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Christine Farquharson

Christine Farquharson

Senior Research Economist

Education

MSc Economics, London School of Economics, 2015

B.A. (Hons) Economics, University of Toronto, 2014

Christine joined the IFS in 2015 in the Education and Skills sector. Her work focuses on early intervention, child development, and programme evaluation. Current projects include assessing the impact Sure Start has on children’s health outcomes, piloting an early intervention programme in Peterborough, and modelling the relationship between parental labour supply, childcare choices, and child development. Since 2018, Christine has also been an editor of the IFS Green Budget, which sets out the challenges and trade-offs facing the Chancellor in advance of the Budget each year.

Reports

Briefing note
How is Scotland's higher spending allocated across different services? How have these allocations changed over time? And how do a range of headline indicators of public service outcomes vary between Scotland and England?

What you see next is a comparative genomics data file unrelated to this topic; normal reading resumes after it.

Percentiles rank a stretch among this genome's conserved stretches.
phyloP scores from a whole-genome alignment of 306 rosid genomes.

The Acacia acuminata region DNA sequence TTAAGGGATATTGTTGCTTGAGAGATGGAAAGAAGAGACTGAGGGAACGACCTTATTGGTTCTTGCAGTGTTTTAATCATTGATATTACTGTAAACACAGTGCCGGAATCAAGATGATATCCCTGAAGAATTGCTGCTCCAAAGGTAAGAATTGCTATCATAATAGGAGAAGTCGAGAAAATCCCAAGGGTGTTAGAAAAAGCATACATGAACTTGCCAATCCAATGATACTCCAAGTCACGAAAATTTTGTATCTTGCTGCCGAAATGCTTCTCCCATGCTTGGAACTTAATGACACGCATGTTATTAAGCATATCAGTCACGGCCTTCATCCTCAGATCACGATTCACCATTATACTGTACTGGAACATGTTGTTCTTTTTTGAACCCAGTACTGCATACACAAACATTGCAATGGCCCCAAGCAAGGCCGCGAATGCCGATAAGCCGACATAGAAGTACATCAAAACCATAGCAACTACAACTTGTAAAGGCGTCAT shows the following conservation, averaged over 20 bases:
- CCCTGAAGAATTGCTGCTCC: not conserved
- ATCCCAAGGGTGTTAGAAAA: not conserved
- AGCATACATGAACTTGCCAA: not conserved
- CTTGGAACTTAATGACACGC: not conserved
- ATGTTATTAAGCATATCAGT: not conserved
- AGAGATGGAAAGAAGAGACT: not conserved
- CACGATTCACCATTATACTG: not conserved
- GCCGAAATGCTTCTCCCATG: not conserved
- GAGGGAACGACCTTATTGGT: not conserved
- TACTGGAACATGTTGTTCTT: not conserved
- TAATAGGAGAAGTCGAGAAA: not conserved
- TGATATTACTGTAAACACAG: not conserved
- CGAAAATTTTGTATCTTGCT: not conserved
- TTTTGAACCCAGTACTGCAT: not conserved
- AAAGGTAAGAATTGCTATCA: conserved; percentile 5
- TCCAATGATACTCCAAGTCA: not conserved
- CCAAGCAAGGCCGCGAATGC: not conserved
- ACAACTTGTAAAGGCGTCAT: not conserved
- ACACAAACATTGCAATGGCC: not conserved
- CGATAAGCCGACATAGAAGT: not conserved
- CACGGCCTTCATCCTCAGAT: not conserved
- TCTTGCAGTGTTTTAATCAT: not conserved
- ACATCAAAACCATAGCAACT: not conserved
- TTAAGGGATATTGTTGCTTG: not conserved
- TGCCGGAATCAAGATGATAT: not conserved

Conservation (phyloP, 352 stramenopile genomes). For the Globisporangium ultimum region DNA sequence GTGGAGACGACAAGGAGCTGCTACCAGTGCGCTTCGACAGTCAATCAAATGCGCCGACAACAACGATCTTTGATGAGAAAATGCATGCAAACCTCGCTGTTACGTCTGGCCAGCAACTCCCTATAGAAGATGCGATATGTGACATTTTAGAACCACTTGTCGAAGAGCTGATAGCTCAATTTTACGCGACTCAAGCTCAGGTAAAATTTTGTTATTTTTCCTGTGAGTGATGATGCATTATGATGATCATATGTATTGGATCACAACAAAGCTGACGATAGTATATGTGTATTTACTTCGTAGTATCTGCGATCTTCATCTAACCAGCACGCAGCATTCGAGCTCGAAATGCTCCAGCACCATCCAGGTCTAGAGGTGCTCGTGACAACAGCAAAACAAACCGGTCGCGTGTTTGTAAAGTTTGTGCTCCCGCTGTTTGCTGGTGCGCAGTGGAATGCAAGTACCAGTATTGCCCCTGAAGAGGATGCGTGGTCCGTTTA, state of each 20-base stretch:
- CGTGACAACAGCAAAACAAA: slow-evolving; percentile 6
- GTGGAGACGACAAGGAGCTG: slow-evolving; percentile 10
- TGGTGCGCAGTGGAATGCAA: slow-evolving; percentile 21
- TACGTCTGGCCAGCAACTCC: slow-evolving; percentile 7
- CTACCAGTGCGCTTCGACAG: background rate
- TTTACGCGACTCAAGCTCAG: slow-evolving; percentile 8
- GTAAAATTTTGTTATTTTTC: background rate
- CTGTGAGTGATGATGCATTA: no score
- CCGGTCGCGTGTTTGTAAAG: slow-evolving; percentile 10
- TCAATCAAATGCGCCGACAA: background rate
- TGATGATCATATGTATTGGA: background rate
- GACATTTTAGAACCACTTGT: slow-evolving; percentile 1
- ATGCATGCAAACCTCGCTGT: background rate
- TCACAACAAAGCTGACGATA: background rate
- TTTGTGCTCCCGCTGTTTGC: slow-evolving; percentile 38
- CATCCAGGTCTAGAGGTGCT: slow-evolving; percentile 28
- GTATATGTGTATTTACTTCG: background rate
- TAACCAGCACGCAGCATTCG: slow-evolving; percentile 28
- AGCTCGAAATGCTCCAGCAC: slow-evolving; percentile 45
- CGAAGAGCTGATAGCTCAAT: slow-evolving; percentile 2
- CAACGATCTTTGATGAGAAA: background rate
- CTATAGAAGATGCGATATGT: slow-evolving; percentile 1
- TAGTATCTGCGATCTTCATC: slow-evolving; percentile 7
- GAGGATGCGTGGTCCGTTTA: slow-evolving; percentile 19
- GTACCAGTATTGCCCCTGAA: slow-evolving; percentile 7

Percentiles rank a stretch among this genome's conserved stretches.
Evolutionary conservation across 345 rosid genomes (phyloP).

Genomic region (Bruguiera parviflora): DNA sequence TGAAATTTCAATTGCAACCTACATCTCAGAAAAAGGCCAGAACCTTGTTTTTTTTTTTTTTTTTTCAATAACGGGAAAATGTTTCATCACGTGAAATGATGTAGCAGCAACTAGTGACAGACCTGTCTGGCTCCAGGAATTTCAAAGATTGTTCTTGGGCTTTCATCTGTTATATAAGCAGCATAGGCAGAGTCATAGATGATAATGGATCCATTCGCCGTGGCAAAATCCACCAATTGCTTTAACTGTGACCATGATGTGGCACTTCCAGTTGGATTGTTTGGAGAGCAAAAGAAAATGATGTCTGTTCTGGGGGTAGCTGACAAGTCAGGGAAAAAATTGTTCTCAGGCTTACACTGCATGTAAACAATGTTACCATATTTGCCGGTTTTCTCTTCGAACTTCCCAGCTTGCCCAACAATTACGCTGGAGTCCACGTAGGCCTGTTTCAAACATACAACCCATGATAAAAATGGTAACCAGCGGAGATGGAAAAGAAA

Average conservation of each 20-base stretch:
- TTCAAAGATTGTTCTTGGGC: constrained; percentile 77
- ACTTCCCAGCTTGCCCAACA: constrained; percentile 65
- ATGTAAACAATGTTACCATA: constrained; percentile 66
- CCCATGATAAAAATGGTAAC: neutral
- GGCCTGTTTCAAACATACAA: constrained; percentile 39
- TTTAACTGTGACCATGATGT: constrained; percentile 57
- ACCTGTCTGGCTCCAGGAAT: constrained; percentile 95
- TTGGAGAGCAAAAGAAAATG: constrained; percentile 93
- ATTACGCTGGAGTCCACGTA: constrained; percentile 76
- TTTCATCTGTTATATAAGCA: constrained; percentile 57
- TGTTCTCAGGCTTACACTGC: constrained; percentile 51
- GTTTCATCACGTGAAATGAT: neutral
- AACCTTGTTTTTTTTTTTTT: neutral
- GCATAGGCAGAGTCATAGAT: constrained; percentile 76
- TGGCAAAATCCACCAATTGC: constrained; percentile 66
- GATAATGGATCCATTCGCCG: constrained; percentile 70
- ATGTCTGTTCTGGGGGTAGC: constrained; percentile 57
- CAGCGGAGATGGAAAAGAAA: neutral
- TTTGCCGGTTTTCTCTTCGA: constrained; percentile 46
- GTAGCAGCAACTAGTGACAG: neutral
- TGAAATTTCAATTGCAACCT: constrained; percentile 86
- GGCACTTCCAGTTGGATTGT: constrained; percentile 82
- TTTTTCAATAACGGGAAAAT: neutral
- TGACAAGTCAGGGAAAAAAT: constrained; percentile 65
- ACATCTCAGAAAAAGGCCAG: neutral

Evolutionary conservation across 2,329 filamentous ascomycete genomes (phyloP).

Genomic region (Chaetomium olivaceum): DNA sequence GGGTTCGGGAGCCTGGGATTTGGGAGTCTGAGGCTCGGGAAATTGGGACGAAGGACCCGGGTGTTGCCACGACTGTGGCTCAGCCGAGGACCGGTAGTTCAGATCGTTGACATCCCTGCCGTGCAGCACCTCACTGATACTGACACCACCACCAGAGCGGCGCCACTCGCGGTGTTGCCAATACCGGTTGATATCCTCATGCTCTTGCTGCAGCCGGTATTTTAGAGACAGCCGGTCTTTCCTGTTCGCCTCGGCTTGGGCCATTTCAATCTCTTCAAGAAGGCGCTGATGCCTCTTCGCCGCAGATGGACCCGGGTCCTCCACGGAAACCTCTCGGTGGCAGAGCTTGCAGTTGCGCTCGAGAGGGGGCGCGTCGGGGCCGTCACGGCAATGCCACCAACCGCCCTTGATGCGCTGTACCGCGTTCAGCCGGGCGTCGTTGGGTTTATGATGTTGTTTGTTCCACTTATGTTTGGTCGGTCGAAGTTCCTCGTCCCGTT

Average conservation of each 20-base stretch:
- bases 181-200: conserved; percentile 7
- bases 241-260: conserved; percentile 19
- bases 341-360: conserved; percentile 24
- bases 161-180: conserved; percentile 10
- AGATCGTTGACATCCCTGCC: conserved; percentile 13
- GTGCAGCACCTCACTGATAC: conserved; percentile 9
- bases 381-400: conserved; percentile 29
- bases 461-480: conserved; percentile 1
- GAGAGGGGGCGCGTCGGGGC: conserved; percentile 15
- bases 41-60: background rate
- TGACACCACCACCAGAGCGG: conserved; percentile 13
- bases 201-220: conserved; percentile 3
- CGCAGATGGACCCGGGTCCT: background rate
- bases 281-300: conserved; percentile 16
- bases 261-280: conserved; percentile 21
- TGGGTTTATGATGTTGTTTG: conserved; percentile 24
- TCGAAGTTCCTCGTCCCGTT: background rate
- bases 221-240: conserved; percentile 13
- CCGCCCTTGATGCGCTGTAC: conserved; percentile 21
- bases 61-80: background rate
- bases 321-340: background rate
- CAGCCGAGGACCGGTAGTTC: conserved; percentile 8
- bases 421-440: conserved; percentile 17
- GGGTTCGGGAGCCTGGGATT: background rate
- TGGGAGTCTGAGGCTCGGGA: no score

Briefing note
On 8 March, all pupils in England will return to in-person schooling after what is hopefully the final period of COVID-related blanket school closures.

News and comment

Observation
The SNP’s manifesto offers big gains to a number of targeted groups in Scotland - but would involve difficult trade-offs in a tight budgetary environment.
Observation
Pre-pandemic, local authorities received funding to deliver free childcare places each academic year based on the number of children accessing childcare in January of that year. As a result of the pandemic, funding for the Autumn 2020 term has – unusually – been based on childcare attendance in ...

Presentations

Presentation
This presentation was given by Christine Farquharson at the 2019 General Election manifesto analysis briefing.
Presentation
IFS researchers presented the key findings from their second annual report on education spending in England, supported by the Nuffield Foundation, providing consistent measures of day-to-day spending per pupil in England across the four main stages of education stretching back to the early 1990s.